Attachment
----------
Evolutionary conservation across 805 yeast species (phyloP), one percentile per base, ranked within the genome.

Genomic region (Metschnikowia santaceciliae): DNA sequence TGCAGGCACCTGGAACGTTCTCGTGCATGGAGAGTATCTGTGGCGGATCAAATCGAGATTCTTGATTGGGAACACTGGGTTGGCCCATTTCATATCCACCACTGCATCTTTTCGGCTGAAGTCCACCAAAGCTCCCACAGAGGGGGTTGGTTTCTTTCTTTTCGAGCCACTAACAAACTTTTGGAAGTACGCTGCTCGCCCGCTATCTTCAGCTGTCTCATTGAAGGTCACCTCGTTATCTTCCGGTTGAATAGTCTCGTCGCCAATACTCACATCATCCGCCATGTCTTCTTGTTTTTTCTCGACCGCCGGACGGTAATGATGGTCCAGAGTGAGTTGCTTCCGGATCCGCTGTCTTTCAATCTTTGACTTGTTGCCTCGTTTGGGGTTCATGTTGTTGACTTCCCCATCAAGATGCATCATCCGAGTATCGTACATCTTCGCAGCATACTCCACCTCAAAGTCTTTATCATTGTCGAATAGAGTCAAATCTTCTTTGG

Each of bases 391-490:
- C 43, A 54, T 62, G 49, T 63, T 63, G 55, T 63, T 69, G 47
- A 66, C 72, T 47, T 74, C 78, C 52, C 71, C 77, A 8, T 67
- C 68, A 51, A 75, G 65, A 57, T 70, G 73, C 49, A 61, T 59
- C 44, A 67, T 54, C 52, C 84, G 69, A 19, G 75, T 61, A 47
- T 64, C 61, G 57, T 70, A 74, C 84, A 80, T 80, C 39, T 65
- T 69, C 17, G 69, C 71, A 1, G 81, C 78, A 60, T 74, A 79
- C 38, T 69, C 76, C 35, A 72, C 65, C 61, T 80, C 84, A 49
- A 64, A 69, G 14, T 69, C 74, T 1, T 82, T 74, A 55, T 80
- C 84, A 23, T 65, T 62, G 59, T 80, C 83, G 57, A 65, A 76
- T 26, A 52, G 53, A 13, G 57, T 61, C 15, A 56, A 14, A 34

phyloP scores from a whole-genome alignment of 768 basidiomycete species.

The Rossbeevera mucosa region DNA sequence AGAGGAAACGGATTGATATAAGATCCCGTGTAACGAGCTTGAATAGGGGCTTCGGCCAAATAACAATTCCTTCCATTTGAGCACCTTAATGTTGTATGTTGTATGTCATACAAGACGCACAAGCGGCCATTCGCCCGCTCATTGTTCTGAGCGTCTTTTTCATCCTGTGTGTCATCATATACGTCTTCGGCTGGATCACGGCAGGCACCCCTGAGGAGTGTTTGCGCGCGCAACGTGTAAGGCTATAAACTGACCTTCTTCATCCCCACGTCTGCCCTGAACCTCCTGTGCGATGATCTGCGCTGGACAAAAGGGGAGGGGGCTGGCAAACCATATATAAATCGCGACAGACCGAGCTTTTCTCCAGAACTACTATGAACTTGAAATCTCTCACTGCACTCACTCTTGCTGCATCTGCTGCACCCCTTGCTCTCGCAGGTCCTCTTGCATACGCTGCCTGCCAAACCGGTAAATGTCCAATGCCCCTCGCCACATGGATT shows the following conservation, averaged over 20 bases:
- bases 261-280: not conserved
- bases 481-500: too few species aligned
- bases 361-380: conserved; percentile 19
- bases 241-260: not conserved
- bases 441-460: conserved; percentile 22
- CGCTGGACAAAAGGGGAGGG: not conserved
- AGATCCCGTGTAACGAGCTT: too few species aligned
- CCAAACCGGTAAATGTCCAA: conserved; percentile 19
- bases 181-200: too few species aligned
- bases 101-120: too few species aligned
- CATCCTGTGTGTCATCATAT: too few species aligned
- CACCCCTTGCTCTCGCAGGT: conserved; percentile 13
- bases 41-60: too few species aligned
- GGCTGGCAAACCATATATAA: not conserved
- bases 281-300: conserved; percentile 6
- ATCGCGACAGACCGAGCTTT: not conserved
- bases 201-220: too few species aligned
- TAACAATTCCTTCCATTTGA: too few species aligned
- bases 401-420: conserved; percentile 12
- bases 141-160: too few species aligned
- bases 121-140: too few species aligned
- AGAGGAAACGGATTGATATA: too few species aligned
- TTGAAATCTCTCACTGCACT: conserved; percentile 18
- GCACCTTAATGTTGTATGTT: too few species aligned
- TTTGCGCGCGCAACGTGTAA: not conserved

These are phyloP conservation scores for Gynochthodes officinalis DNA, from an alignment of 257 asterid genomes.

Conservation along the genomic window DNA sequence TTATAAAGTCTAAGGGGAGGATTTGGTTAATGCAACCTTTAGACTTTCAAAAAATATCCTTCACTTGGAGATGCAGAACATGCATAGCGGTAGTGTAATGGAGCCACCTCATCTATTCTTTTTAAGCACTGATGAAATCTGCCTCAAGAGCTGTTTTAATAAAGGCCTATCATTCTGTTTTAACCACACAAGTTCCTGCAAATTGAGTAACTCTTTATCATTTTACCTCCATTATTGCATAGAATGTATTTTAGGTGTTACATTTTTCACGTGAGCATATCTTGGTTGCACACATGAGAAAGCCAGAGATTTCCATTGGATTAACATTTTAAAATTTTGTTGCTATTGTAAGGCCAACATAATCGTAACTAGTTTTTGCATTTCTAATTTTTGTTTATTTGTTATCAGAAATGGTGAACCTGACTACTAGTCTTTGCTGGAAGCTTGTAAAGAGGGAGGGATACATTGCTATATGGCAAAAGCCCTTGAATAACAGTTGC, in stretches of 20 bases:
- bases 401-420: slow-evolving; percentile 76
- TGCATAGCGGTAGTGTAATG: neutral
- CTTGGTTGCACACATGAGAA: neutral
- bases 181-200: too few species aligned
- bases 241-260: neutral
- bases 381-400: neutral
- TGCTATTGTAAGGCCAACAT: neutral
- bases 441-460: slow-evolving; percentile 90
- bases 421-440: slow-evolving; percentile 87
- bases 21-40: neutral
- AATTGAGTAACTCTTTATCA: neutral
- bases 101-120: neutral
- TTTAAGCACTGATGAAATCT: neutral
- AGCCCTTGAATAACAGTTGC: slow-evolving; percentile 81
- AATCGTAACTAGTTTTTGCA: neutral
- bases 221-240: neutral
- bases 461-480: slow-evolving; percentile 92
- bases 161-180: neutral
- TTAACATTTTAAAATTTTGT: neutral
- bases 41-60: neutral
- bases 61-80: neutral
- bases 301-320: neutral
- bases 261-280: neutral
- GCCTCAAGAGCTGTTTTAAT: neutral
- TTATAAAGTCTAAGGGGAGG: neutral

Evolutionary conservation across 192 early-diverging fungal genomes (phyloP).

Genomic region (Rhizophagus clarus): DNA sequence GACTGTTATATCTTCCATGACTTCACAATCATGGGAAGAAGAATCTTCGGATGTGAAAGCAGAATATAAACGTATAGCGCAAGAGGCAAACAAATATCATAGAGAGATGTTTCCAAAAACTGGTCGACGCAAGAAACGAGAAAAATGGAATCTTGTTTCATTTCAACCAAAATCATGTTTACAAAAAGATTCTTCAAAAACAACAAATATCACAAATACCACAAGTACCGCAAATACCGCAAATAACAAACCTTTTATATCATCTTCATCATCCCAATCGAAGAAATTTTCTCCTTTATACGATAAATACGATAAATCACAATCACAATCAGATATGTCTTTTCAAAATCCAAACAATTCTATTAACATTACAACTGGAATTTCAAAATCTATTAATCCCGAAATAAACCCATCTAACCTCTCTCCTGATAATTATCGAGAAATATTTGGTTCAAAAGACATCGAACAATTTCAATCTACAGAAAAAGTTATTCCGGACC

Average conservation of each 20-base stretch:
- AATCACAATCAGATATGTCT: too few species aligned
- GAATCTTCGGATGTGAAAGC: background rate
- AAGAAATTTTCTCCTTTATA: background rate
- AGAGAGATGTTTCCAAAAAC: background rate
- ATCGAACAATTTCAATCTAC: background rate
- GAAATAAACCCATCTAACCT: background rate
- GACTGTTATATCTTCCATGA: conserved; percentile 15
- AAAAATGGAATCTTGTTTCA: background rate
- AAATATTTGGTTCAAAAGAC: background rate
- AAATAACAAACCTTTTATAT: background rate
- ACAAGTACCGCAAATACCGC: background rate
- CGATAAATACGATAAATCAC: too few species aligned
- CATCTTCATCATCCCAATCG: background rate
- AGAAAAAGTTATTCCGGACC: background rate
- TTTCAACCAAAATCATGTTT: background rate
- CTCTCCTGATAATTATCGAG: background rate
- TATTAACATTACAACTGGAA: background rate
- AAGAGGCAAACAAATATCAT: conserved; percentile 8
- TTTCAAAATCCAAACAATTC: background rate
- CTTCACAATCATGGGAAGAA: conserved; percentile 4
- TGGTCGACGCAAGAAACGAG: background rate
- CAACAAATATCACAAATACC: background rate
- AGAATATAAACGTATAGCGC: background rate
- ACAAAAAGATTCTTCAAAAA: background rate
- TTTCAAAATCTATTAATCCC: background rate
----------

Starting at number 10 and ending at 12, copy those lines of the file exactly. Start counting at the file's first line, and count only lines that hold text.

- C 38, T 69, C 76, C 35, A 72, C 65, C 61, T 80, C 84, A 49
- A 64, A 69, G 14, T 69, C 74, T 1, T 82, T 74, A 55, T 80
- C 84, A 23, T 65, T 62, G 59, T 80, C 83, G 57, A 65, A 76